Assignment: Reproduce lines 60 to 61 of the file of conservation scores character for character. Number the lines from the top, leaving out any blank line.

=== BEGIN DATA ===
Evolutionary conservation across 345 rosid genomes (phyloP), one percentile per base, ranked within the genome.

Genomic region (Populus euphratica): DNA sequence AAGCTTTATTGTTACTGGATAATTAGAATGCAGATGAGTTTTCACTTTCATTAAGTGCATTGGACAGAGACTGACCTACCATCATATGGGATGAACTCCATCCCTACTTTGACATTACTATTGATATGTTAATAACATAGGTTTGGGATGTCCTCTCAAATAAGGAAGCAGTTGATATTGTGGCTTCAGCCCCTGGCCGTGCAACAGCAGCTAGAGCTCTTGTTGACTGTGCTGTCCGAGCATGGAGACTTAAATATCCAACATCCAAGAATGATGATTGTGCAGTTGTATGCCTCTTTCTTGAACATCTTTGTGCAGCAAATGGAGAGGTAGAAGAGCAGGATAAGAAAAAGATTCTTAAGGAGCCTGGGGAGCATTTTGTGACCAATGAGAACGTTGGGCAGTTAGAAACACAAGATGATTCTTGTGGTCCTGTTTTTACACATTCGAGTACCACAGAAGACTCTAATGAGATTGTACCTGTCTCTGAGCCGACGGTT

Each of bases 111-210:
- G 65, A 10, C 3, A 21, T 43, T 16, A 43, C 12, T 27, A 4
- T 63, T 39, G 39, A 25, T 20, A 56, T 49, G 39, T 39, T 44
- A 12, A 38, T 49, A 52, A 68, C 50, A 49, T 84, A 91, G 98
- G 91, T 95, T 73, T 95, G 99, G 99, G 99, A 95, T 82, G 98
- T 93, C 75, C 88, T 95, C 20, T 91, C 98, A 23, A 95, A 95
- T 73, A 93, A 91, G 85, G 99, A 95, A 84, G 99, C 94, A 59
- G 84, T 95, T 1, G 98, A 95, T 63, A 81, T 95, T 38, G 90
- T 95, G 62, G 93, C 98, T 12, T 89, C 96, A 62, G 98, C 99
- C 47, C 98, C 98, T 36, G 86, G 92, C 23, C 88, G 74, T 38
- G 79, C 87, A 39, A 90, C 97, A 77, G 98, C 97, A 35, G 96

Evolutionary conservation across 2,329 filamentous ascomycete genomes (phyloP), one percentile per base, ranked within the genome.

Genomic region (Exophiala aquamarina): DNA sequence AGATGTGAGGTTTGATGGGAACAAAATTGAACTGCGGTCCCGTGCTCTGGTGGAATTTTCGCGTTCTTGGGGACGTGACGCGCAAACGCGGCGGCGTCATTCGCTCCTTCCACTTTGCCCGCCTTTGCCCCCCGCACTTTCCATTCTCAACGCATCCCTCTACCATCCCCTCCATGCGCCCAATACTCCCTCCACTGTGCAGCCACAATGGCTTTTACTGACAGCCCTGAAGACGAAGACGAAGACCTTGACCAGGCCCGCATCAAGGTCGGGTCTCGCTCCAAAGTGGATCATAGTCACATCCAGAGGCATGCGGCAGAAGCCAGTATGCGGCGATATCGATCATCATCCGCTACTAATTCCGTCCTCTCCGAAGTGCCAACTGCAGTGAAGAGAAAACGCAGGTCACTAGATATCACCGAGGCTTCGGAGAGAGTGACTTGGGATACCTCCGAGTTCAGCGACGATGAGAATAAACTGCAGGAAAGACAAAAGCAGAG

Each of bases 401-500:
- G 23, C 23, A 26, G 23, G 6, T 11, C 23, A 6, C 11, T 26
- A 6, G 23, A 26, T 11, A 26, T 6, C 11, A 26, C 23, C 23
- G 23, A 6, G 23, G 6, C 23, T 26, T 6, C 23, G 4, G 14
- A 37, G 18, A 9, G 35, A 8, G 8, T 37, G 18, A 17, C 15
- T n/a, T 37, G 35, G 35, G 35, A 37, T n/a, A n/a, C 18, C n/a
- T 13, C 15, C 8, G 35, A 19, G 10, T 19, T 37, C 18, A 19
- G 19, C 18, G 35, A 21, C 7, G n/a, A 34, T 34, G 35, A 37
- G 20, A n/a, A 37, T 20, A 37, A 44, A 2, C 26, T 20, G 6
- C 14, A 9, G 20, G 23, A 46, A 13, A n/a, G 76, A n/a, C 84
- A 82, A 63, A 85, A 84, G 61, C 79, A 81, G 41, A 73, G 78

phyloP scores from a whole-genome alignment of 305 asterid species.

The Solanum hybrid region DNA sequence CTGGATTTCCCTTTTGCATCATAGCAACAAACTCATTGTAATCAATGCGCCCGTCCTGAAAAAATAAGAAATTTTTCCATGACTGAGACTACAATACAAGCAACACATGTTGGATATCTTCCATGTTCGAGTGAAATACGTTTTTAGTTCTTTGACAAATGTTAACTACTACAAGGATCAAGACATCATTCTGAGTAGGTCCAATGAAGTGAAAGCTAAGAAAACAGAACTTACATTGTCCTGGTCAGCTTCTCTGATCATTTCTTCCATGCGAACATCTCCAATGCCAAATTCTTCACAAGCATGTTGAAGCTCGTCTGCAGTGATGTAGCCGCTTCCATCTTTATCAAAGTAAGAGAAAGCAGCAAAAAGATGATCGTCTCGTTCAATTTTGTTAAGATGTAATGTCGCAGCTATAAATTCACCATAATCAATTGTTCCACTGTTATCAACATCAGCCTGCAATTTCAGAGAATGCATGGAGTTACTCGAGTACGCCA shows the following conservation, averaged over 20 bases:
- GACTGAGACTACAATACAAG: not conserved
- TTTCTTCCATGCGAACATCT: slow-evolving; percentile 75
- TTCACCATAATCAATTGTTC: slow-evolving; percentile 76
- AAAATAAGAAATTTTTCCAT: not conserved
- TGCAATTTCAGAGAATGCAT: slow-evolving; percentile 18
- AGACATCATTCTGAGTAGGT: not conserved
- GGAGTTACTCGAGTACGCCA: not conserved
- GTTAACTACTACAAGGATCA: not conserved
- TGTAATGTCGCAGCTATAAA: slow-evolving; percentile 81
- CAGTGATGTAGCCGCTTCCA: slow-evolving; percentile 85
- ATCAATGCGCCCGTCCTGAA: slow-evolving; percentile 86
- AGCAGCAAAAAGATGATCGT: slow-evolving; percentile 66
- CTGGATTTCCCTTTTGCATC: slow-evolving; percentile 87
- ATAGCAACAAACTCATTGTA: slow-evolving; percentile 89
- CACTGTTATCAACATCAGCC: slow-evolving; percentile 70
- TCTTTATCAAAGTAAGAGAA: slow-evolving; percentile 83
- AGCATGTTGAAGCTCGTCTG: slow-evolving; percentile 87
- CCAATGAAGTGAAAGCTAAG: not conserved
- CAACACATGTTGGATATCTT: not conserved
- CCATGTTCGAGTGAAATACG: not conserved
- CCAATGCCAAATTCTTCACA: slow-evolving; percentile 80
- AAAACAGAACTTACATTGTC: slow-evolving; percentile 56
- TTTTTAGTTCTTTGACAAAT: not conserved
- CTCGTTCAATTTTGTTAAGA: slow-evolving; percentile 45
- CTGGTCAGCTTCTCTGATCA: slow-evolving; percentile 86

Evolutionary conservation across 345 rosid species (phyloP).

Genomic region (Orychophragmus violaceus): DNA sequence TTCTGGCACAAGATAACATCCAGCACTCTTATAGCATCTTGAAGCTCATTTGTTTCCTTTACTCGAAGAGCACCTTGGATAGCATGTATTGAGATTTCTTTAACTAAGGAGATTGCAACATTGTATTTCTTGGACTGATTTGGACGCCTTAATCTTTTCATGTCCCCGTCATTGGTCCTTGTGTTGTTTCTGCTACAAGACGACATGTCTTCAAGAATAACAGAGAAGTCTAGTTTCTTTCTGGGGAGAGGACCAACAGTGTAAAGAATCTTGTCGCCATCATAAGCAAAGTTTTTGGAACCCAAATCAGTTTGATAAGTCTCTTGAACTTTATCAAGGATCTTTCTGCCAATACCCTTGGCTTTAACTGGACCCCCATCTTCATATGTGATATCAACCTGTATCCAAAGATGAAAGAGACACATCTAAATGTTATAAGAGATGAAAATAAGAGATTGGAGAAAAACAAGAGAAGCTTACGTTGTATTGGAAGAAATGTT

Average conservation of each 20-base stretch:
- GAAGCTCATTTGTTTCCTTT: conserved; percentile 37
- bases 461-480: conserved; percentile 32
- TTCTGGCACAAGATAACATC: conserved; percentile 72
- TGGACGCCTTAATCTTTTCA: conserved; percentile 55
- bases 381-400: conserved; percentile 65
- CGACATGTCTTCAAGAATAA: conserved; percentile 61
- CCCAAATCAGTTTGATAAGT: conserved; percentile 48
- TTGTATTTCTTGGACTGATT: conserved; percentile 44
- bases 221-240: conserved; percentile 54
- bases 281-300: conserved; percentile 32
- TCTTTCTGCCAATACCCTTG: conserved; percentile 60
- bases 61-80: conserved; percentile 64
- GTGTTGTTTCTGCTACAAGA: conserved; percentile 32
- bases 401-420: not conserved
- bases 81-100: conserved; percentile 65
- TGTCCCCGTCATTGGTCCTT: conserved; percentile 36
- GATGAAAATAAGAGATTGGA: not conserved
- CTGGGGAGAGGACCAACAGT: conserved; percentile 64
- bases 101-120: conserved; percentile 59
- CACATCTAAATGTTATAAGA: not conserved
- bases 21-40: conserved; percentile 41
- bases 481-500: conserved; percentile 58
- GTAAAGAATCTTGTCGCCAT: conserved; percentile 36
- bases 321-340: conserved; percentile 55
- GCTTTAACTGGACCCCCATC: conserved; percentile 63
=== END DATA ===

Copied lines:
- TGGACGCCTTAATCTTTTCA: conserved; percentile 55
- bases 381-400: conserved; percentile 65